Canadian Brewery apologises for naming beer after Maori word for pubic hair
A Canadian brewery has apologised for unwittingly naming one of its beer products after the Maori word for pubic hair, "huruhuru".
The Hell's Basement brewery located in Alberta, western Canada had named its "New Zealand hopped pale ale", "huruhuru", a Maori word which means pubic hair.
However, the brewery's co-founder, Mike Patriquin had apologised saying he thought huruhuru meant "feather" and didn't know it refers to pubic hair.
He said this via a statement to the New Zealand news site, RNZ where he said;
"We did not realize the potential to offend through our artistic interpretation, and given the response, we will attempt to do better in the future.
"To those who feel disrespected, we apologise. We also do not think pubic hair is shameful, though we admit it may not go well with beer.
New Zealand hopped ale, a product of the Canadian brewery, The Hell's Basement
Meanwhile, a leather store in New Zealand's capital city of Wellington has also apologized for naming its store after the Maori word.
A spokesperson from the Wellington leather store, Aynur Karakoc also told RNZ that they hadn't meant to be offensive.
Karakoc said the company used the word thinking that it meant wool, feather or fur and that the business cannot afford to undergo a rebrand.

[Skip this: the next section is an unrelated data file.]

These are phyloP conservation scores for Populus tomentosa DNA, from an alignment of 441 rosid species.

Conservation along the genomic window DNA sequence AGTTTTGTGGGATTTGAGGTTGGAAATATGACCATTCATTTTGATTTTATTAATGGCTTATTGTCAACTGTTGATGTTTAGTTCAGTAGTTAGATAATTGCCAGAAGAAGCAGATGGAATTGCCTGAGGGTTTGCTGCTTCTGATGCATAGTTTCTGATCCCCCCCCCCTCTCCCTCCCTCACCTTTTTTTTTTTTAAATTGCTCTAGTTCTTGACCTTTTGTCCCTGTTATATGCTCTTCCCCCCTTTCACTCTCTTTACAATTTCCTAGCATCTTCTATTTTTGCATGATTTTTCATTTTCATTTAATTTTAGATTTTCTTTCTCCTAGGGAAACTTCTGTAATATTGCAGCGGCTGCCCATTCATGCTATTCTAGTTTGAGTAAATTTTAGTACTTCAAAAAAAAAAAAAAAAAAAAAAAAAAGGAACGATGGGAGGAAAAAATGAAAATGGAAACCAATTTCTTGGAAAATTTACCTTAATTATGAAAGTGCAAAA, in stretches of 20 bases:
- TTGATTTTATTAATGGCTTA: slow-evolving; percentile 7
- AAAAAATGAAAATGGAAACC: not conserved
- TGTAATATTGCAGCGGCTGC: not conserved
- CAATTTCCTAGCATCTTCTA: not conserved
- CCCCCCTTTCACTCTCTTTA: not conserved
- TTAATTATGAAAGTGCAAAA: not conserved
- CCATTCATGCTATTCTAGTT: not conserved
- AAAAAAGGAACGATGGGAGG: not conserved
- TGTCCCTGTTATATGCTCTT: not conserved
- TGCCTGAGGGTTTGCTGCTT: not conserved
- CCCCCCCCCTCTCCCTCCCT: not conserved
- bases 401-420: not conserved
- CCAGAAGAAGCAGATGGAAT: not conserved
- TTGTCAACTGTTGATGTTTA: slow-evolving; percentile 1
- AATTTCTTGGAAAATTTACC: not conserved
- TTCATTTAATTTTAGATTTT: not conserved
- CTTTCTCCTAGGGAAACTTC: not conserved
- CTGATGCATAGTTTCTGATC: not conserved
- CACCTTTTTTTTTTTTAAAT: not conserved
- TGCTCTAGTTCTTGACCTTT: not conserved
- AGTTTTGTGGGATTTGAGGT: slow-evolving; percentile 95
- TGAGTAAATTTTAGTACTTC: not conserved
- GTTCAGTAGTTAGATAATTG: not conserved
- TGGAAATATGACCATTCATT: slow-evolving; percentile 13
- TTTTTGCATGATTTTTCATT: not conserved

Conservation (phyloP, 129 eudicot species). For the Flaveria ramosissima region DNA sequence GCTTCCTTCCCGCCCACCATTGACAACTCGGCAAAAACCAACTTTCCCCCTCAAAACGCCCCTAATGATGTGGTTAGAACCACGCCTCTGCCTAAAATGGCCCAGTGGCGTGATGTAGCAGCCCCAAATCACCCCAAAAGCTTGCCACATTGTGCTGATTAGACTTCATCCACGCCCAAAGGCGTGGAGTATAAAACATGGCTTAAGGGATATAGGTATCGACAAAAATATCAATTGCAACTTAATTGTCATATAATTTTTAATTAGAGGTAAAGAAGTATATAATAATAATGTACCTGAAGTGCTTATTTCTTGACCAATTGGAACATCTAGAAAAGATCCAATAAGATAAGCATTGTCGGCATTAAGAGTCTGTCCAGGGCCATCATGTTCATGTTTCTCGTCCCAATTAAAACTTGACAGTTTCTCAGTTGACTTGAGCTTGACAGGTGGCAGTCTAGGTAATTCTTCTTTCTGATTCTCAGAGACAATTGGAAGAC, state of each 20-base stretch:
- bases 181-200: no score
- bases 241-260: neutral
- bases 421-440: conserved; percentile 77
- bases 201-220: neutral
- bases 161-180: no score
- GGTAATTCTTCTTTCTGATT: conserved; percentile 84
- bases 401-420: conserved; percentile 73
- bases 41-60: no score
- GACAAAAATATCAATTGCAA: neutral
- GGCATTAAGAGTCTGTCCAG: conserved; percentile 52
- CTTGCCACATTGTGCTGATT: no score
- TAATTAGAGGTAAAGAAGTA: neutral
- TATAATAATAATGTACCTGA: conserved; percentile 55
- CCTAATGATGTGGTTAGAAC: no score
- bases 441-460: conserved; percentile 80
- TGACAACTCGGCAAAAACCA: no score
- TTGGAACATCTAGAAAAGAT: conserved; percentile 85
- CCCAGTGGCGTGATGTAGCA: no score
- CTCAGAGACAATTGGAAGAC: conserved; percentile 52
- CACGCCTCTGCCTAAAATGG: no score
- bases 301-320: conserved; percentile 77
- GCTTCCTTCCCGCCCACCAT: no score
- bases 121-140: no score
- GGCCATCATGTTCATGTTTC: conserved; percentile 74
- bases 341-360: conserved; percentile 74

The spokesperson added that the company did obtain approval for the name from the Intellectual Property Office's Maori advisory committee.
However, TV personality Te Hamau Nikora, who is from the Maori community in New Zealand, had criticized the companies for using the word.
He wrote on Facebook, "Some people call it appreciation, I call it appropriation". He explained that most Maori people used the word, "huruhuru" to refer to pubic hair. He said he contacted both the store and the brewery to inform them of their mistake.
"If you are selling leather, call it leather, don't call it pubic hair unless you are selling pubic hair. Don't call beer pubic hair unless you make it with pubic hair", he said.
He further said that non-Maori businesses should use their language to promote their own products.
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